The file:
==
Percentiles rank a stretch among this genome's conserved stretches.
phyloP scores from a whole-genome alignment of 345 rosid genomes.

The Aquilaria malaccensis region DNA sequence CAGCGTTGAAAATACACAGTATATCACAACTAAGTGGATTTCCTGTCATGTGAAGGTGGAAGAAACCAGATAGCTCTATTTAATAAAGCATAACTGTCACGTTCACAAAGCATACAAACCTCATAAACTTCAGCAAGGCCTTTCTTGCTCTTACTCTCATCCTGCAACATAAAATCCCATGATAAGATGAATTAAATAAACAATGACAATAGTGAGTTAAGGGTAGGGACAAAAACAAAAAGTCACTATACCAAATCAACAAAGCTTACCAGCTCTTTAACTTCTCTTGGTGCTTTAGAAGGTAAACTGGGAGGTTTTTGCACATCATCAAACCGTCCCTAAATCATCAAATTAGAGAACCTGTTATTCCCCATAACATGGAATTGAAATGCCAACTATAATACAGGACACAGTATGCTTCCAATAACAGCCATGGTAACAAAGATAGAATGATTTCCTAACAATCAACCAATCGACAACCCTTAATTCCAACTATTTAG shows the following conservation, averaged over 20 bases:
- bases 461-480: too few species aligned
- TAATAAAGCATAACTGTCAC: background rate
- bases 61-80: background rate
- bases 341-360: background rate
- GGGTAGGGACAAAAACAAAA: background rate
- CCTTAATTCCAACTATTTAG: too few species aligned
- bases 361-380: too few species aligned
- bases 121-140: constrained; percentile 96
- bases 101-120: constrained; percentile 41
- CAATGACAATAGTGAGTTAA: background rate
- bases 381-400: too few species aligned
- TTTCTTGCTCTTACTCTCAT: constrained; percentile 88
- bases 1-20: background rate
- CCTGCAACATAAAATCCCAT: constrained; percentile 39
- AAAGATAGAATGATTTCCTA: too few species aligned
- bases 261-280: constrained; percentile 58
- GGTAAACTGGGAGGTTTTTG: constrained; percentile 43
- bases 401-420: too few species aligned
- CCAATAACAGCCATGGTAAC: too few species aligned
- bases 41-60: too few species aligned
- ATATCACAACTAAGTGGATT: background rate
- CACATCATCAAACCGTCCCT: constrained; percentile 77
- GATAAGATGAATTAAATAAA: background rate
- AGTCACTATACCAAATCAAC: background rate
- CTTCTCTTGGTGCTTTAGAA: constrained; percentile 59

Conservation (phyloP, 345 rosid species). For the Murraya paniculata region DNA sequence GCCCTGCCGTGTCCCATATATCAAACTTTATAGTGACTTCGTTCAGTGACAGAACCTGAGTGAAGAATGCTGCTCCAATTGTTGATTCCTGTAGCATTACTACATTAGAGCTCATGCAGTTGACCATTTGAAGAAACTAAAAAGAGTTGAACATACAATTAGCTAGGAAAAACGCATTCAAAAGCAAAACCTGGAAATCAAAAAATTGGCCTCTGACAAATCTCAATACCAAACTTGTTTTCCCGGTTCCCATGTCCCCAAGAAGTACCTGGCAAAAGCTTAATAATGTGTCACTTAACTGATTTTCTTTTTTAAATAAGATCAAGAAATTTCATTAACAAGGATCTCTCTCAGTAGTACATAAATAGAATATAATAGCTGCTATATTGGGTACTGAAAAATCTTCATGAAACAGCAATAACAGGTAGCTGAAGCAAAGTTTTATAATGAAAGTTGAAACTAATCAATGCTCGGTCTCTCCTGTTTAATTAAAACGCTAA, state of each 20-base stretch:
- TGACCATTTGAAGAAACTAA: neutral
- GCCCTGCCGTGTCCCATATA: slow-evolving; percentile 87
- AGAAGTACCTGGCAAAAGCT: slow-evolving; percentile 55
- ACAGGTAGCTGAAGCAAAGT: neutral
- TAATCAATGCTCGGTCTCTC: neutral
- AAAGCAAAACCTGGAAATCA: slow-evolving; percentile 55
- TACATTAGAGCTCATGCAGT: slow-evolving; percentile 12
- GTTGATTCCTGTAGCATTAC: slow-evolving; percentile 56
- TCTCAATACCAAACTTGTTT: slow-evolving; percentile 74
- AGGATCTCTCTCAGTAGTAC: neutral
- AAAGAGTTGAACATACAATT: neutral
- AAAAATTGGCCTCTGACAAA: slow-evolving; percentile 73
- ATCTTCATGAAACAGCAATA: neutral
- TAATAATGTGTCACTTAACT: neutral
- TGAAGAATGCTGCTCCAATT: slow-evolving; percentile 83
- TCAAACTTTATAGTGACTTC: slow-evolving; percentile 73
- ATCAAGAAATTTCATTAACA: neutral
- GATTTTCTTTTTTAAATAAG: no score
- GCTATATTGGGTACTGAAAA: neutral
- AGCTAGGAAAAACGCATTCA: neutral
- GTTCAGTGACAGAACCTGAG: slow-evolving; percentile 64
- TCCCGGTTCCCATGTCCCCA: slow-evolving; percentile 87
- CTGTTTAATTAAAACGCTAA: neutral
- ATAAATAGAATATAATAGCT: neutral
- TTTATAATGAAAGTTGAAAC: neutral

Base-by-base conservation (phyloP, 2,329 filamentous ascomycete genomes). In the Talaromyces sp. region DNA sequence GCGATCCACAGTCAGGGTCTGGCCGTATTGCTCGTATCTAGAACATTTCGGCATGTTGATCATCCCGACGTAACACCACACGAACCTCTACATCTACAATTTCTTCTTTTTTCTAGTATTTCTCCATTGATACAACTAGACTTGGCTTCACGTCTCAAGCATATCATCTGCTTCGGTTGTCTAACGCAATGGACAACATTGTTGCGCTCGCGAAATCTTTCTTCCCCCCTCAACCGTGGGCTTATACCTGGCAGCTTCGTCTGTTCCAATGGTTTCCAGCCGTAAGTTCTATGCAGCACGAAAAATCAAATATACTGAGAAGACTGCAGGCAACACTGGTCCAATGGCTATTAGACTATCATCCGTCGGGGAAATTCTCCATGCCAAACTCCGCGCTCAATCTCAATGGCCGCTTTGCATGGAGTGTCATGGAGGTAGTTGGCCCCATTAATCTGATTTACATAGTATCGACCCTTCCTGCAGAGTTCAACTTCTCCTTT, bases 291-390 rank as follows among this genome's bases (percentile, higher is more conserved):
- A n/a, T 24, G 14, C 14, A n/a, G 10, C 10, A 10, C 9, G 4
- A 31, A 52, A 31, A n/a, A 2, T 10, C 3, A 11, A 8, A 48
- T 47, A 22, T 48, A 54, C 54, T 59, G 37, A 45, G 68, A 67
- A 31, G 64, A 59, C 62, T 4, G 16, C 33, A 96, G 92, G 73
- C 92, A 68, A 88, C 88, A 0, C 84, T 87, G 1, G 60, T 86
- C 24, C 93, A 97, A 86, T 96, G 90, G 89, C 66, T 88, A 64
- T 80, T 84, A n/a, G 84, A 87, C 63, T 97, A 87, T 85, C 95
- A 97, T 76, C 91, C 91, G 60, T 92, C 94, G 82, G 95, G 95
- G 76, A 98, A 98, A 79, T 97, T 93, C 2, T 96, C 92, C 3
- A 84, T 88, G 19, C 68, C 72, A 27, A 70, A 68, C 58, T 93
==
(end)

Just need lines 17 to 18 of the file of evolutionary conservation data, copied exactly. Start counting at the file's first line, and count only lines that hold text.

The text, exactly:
- CCTGCAACATAAAATCCCAT: constrained; percentile 39
- AAAGATAGAATGATTTCCTA: too few species aligned